Take those packages home, secure them somewhere where they're out of sight. —Salt Lake police detective Rick Wall
SALT LAKE CITY — Now that the holiday season has arrived, police want to remind motorists not to leave valuables in their vehicles.
Whether people are downtown for shopping, a concert, a basketball game or if they live in the city, Salt Lake City police are issuing an annual reminder not to leave gifts, wallets, money or other valuables in their cars.
From mid-August through mid-November, there were 324 reported car prowls — when would-be burglars look for valuable items in parked cars — in Salt Lake City, according to police. That number was actually down from the same time period last year.
But car prowls and car burglaries have been spiking since summer, according to police. Monday night, in an effort to both catch car burglars and be proactive in preventing break-ins, Salt Lake City police set up a sting operation in the area around EnergySolutions Arena.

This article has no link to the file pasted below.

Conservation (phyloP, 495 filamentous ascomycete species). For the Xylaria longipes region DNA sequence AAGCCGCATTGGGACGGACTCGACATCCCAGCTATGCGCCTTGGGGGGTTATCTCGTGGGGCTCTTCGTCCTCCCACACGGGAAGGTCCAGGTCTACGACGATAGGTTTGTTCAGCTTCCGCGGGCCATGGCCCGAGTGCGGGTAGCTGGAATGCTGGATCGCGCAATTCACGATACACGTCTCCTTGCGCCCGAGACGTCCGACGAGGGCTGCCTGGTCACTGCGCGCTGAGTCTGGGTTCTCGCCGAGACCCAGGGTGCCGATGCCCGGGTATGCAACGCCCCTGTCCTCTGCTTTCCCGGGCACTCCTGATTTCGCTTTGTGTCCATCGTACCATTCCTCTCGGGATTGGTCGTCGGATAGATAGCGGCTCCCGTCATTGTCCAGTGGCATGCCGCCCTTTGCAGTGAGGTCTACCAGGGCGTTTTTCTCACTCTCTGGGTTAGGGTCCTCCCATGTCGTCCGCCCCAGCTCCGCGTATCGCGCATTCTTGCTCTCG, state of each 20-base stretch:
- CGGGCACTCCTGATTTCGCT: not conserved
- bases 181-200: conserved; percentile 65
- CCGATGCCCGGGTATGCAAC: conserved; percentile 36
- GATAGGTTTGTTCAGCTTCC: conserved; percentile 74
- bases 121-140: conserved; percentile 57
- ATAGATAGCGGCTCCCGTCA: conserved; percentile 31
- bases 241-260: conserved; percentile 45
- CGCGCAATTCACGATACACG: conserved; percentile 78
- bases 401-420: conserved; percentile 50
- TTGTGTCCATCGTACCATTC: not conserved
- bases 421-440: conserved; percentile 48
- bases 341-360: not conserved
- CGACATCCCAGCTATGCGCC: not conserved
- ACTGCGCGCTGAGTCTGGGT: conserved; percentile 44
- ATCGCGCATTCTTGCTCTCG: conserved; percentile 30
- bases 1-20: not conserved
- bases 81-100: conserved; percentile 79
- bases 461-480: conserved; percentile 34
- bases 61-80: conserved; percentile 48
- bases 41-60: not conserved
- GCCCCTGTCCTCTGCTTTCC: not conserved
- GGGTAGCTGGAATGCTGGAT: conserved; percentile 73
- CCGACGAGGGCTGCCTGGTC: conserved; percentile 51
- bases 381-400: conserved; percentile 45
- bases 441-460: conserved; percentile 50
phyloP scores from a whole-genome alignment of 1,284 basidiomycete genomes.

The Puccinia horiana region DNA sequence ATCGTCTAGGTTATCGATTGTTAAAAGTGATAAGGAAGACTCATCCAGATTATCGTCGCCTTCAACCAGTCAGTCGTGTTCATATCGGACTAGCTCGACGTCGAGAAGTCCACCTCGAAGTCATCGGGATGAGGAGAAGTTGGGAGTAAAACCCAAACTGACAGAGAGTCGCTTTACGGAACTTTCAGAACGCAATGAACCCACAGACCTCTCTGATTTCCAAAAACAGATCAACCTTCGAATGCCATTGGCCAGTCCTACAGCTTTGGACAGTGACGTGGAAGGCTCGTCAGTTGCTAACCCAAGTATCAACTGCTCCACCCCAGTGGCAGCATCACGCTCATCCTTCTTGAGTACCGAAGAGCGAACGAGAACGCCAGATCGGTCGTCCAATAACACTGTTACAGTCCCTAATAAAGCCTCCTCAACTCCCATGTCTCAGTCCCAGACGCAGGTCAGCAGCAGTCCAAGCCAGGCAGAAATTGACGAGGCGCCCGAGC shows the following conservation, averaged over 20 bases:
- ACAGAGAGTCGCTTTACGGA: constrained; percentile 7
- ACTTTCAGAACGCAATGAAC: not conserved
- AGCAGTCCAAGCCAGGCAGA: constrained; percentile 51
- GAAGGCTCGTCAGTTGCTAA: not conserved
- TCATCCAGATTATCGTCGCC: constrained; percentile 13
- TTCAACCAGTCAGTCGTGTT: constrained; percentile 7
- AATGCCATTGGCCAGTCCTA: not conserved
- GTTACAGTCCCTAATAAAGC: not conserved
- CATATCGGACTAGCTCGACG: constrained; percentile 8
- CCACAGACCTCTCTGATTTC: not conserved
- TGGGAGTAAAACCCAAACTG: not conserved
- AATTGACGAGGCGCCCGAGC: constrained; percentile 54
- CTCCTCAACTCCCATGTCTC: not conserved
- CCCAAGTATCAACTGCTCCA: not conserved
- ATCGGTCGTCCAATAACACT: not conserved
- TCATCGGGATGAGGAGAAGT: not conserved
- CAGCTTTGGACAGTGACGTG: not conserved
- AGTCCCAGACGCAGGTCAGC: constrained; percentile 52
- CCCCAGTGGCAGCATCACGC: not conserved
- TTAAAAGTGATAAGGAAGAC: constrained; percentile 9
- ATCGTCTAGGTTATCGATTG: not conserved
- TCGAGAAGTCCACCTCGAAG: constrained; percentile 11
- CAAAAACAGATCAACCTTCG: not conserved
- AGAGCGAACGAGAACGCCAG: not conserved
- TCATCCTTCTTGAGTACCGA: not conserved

As the Utah Jazz hosted the Houston Rockets inside the arena, officers — both in uniform and undercover — patrolled parking lots, some using infrared equipment, while also setting up "bait cars" to catch potential burglars.
As Salt Lake City Deputy Police Chief Rick Findlay briefed officers prior to the operation, he told them the area between the Gateway Apartments and about 400 S. State had been a "hot spot" of activity of late for car burglaries. The goal for the evening was to keep heavy surveillance on the area and watch for suspicious activity.
No car burglars were detected in the area, but police want to remind residents that the threat is still there. And many people along the Wasatch Front will be traveling to downtown Salt Lake City over the next month to go shopping.
"Take those packages home, secure them somewhere where they're out of sight," said Salt Lake police detective Rick Wall.
Some departments even advise those who intend to continue shopping after taking some of their merchandise to their vehicle to actually drive around to another parking spot. Police have heard of incidents of burglars who watch for shoppers who drop off their freshly purchased merchandise.